1 million species threatened with extinction across the world because of humans

May 6 2019, 9:46 pm

A landmark new Global Assessment report by the United Nations is bringing to light the alarming decline of species, ecosystems, and genetic diversity in our world today.

The situation is more dire than ever and will require all hands on deck if we wish to sustain the planet we call home.

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The world’s wildlife population has fallen by 60% in the last four decades, and some of the world’s most precious and fascinating wild animals are at risk of extinction if the current state of Planet Earth doesn’t change. Even the beloved giraffe, once taken for granted as a safari staple, may soon be classified as endangered.

Conducted by the Intergovernmental Science-Policy Platform on Biodiversity and Ecosystem Services (IPBES), the May 6 Global Assessment is the most comprehensive report of its kind and the first to include indigenous and local knowledge as well as scientific studies.

With data compiled by 145 expert authors from 50 countries, plus input from another 310 contributing authors, the report highlights the relationship between economic development and its impact on nature, assessing the changes that have occurred over the past five decades.

The Report states nature’s decline to be “unprecedented,” as species extinction rates are “accelerating.”

There are 1,000,000 species that are currently threatened with extinction. This is more than ever before in human history.

“The overwhelming evidence of the IPBES Global Assessment, from a wide range of different fields of knowledge, presents an ominous picture,” said IPBES Chair, Sir Robert Watson. “The health of ecosystems on which we and all other species depend is deteriorating more rapidly than ever. We are eroding the very foundations of our economies, livelihoods, food security, health and quality of life worldwide.”

The Report underscores that the current global response is insufficient to preserve nature as we know it: “transformative change” is required.

“The report also tells us that it is not too late to make a difference, but only if we start now at every level from local to global,” he said. “Through ‘transformative change,’ nature can still be conserved, restored, and used sustainably – this is also key to meeting most other global goals. By transformative change, we mean a fundamental, system-wide reorganization across technological, economic and social factors, including paradigms, goals and values.”

“The member States of IPBES Plenary have now acknowledged that, by its very nature, transformative change can expect opposition from those with interests vested in the status quo, but also that such opposition can be overcome for the broader public good.”

The report provides a ranking of the five direct drivers of nature’s decline, in descending order:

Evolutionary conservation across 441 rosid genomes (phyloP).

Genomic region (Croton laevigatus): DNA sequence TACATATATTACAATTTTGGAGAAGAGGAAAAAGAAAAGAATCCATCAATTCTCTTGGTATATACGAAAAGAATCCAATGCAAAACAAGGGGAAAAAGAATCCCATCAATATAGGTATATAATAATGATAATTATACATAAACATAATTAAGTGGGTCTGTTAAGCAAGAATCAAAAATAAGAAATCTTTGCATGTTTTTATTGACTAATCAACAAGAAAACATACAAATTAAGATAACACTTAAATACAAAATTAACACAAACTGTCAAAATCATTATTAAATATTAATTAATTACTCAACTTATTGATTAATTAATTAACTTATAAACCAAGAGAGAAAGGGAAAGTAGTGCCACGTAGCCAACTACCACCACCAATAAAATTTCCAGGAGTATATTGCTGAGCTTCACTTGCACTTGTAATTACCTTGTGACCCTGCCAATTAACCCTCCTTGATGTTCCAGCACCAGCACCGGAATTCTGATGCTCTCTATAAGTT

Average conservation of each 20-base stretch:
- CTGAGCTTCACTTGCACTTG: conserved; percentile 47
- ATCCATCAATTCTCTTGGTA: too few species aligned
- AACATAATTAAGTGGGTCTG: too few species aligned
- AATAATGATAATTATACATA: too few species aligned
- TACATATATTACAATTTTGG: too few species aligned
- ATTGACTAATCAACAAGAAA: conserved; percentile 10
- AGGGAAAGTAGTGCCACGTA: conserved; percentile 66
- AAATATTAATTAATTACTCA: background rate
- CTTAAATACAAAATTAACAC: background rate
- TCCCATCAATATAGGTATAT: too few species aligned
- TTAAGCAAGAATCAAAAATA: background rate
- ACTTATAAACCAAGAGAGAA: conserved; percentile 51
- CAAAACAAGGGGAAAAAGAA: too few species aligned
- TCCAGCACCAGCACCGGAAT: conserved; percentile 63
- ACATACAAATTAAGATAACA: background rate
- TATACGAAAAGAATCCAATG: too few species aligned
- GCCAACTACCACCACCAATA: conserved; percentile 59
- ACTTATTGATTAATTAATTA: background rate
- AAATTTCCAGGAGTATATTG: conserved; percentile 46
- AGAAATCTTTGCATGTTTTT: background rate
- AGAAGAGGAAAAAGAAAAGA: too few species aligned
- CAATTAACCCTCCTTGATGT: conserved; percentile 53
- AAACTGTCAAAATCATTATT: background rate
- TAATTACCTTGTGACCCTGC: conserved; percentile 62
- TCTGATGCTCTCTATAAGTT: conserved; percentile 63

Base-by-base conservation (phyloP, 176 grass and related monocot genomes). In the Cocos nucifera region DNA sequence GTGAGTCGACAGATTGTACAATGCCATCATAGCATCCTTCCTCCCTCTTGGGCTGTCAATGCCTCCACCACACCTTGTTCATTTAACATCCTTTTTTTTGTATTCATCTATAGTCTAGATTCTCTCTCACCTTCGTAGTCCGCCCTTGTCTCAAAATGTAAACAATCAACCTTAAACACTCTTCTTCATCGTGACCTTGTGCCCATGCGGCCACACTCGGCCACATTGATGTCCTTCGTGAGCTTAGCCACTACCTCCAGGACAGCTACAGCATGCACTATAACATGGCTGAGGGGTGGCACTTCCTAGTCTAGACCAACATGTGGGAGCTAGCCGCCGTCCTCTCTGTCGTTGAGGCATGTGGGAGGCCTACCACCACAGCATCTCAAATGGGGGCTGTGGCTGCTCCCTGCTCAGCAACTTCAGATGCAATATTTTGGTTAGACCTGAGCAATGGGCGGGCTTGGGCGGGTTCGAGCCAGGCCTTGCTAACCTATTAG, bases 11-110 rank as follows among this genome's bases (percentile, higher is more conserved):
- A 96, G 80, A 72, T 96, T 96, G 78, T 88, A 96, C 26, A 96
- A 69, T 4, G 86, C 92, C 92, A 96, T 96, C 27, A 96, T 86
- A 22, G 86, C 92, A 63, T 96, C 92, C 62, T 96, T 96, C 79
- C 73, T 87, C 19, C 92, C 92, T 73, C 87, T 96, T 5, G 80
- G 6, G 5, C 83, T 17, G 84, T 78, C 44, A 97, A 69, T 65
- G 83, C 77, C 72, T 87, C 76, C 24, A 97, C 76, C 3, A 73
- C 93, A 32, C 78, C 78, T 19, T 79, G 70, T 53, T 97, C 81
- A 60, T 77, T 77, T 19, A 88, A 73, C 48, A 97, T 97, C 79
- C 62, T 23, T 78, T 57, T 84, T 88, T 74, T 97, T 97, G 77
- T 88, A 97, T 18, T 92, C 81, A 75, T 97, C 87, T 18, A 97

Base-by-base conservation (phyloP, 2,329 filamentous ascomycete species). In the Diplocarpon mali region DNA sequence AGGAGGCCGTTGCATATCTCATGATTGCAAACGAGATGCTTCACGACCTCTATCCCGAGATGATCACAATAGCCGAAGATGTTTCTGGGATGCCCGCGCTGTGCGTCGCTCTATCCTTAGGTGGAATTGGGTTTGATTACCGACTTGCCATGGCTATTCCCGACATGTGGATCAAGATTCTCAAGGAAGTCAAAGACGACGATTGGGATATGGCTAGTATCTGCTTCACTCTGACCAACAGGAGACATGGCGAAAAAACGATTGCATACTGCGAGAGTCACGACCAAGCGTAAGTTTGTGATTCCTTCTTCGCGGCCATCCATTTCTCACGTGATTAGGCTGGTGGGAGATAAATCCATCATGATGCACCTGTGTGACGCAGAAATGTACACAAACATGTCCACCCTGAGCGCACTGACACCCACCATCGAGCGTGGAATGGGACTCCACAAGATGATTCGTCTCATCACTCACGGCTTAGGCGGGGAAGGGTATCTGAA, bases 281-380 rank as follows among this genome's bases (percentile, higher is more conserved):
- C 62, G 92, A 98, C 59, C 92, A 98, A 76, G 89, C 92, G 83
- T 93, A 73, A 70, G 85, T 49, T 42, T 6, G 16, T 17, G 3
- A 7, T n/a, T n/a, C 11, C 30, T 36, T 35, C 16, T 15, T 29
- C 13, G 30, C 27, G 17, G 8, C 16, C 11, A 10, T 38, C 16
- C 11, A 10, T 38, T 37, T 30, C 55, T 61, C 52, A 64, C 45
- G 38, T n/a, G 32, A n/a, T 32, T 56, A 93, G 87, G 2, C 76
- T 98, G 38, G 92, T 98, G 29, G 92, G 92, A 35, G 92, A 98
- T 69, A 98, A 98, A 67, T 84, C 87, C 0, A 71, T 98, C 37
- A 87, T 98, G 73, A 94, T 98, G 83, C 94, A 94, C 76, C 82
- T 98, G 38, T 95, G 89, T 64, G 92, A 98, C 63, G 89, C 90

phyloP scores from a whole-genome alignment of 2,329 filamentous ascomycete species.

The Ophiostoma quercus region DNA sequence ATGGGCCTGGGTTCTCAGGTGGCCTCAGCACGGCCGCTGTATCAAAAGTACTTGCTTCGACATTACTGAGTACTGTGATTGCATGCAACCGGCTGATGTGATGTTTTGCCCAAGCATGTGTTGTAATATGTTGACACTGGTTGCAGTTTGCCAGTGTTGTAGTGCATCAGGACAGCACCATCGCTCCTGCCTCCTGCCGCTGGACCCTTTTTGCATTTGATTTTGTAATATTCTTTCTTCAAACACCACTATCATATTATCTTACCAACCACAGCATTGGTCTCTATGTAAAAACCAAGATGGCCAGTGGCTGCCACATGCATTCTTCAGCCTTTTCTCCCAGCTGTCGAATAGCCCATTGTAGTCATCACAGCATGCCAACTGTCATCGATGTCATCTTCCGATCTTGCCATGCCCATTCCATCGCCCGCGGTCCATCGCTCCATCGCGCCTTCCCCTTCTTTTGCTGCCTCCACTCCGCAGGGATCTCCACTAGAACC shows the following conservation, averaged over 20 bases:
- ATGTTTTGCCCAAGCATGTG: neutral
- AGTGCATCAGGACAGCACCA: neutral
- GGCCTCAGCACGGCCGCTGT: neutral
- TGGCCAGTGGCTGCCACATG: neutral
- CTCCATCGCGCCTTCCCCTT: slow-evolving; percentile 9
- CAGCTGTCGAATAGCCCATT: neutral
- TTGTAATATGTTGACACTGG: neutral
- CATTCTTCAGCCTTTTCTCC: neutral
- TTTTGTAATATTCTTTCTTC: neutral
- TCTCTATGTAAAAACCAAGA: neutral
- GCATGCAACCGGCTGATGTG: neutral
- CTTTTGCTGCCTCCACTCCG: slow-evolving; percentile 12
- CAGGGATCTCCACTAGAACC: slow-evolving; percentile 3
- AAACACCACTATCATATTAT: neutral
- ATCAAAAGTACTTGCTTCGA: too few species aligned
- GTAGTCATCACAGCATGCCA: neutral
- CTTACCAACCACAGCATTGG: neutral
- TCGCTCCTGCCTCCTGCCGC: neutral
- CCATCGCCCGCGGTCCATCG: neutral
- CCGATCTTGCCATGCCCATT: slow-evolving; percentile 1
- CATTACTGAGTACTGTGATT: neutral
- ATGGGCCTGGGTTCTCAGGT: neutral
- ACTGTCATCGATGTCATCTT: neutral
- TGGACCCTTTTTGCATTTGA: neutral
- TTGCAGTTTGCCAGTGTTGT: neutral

1. Changes in land and sea use
  2. Direct exploitation of organisms
  3. Climate change
  4. Pollution
  5. Invasive alien species

The report’s findings include:

  • Three-quarters of the land-based environment and about 66% of the marine environment have been significantly altered by human actions. On average these trends have been less severe or avoided in areas held or managed by Indigenous Peoples and Local Communities.
  • More than a third of the world’s land surface and nearly 75% of freshwater resources are now devoted to crop or livestock production.
  • The value of agricultural crop production has increased by about 300% since 1970, raw timber harvest has risen by 45% and approximately 60 billion tons of renewable and nonrenewable resources are now extracted globally every year – having nearly doubled since 1980.
  • Land degradation has reduced the productivity of 23% of the global land surface, up to US$577 billion in annual global crops are at risk from pollinator loss and 100-300 million people are at increased risk of floods and hurricanes because of loss of coastal habitats and protection.
  • In 2015, 33% of marine fish stocks were being harvested at unsustainable levels; 60% were maximally sustainably fished, with just 7% harvested at levels lower than what can be sustainably fished.
  • Urban areas have more than doubled since 1992.
  • Plastic pollution has increased tenfold since 1980, 300-400 million tons of heavy metals, solvents, toxic sludge and other wastes from industrial facilities are dumped annually into the world’s waters, and fertilizers entering coastal ecosystems have produced more than 400 ocean ‘dead zones’, totalling more than 245,000 km2 – a combined area greater than that of the United Kingdom.
  • Negative trends in nature will continue to 2050 and beyond in all of the policy scenarios explored in the Report, except those that include transformative change – due to the projected impacts of increasing land-use change, exploitation of organisms and climate change, although with significant differences between regions.

The situation is dire, but hope is not lost.

The report presents a range of solutions to sustain our planet, which will require contribution and collaboration across sectors such as agriculture, forestry, marine systems, freshwater systems, urban areas, energy, finance, and many others.

Through the “transformative change” outlined, the world’s population can come today to build a globally sustainable economy.

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